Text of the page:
Porsche Engine Market - Engine Builder Magazine

Porsche Engine Market

The Porsche name has become synonymous with sports cars and racing heritage because that is what company founders Ferdinand Porsche and his son “Ferry” set out to build when they first set up shop in 1948.

One-on-One with Workshop 5001’s Marlon Goldberg

Marlon Goldberg from Workshop 5001 in Los Angeles is a young man at 38, working in a market where most of the industry is white-haired and headed out the door to retirement.

The Porsche market has always been made up of a diehard group of purists and enthusiasts who love to bask in the glory of one of the most iconic brands in sports car history. 

The Porsche name has become synonymous with sports cars and racing heritage because that is what company founders Ferdinand Porsche and his son “Ferry” set out to build when they first set up shop in 1948.

The younger Porsche helped grow the new company and was instrumental in developing the first Porsche sports car, the 356. With just 40 horsepower from a slightly modified Beetle engine, the first Porsche made its mark with its agile handling and reliability.

After the 356 came the Porsche 911, which proved to be an even more significant success. Ahead of its time when introduced in 1964, the rear-engine 911 evolved over three decades when Porsche introduced a completely new 911 Carrera for 1999.

Goldberg has built quite a following at a young age, after working for a renowned custom Porsche builder, Singer Vehicle Design, he branched out to start Workshop 5001. While they build entire cars for some customers – doing the bodywork, paint, interiors, and everything – Goldberg is focused on the engine side. “I’m not necessarily hands-on with the chassis work. I have a very good understanding of it, and very talented people working for me… but I’m a mechanic and engine builder, and that’s where I focus my time.”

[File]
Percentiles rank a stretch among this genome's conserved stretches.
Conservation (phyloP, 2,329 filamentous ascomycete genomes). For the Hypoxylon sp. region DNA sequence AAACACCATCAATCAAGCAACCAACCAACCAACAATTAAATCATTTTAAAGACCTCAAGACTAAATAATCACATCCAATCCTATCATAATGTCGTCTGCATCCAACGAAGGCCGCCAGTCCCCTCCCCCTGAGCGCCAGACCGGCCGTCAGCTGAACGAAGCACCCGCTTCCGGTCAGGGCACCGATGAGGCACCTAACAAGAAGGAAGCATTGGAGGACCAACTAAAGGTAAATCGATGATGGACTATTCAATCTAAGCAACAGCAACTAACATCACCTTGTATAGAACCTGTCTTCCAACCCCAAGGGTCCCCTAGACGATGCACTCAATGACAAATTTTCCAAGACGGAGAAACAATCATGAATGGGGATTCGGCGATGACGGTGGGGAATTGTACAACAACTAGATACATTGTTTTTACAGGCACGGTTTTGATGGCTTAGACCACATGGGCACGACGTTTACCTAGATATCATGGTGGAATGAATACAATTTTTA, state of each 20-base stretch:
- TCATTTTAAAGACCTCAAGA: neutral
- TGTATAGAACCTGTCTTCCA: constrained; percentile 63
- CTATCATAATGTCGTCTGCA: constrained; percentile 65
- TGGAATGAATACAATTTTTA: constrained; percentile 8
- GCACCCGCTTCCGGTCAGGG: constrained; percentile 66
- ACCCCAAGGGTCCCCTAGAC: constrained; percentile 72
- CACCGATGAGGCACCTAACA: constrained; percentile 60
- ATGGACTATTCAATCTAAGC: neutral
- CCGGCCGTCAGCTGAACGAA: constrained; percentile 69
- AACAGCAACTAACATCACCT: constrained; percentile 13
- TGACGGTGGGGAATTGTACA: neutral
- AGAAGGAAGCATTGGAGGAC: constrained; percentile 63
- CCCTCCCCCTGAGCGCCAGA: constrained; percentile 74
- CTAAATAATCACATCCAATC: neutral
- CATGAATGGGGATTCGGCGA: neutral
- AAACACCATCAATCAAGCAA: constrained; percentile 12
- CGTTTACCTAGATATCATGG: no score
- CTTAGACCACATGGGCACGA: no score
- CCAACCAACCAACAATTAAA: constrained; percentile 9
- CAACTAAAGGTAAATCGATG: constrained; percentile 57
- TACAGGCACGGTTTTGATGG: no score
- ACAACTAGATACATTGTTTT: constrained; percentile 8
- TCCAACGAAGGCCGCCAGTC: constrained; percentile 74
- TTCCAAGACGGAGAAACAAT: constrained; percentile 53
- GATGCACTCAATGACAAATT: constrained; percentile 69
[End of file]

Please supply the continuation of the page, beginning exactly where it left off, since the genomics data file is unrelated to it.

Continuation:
The air-cooled market has been hot in recent years, and the prices for old 911s have shot through the roof. However, Goldberg says that he would do it even if the market weren’t going nuts because it’s what he enjoys. 

“If you asked other guys in the Porsche business, like some of the shops in Orange County who focus more on the new cars, their world revolves around the latest and greatest. Whereas, I’ve built my business and reputation around the old stuff because it’s what I like. And a lot of these cars are tired. They need to be redone. If we can redo them and implement some modern motorsport technology into the vintage stuff, then you have something that is badass to drive and appeals to younger people who like modern cars. It may look like a cute vintage car, but it hauls ass like a modern GT3. And to me, that’s very cool.”

A perfect example of his philosophy is a stock ‘71 911S they recently brought in that was restored by another shop. “The client sent it here just for some minor sorting and service. It had been a long time since I’d driven a stock 911S, which is a hot car in the market. It’s probably worth between $250,000 and $350,000. When you drive it and put your foot to the floor, it’s like grandpa’s jalopy!” 

Goldberg admits there are plenty of purists who want a totally stock engine and everything to be just like it was originally, but not everyone wants that. “I think there’s a lot of guys who are okay with building that modern muscle in a way, adding a few ponies to it to make it breathe.”

Part of Goldberg’s formula for building Porsche engines and cars is to be purposely understated but still give it the performance his customers expect. “With all the engines I do for these air-cooled 911s, we easily get another 100 horsepower. In some situations, we’re doubling the amount of power without compromising the car in a way that most people would even know we made changes.”

A judge at the Porsche Club or Concours event may know it’s not the period-correct wiring, or that the MoTeC computer under the seat isn’t original, reveals Goldberg. “But to the untrained eye, we do this stuff with a kind of retro style that looks like it’s meant to be there. I’ve spent a lot of time working with Kinsler in the last three years, and they’ve made a ton of throttle body systems for us – their individual throttles and the manifolds they’ve custom made for me with the trumpets and the airbox gives it all a distinct aesthetic. They’ve been very collaborative with us.”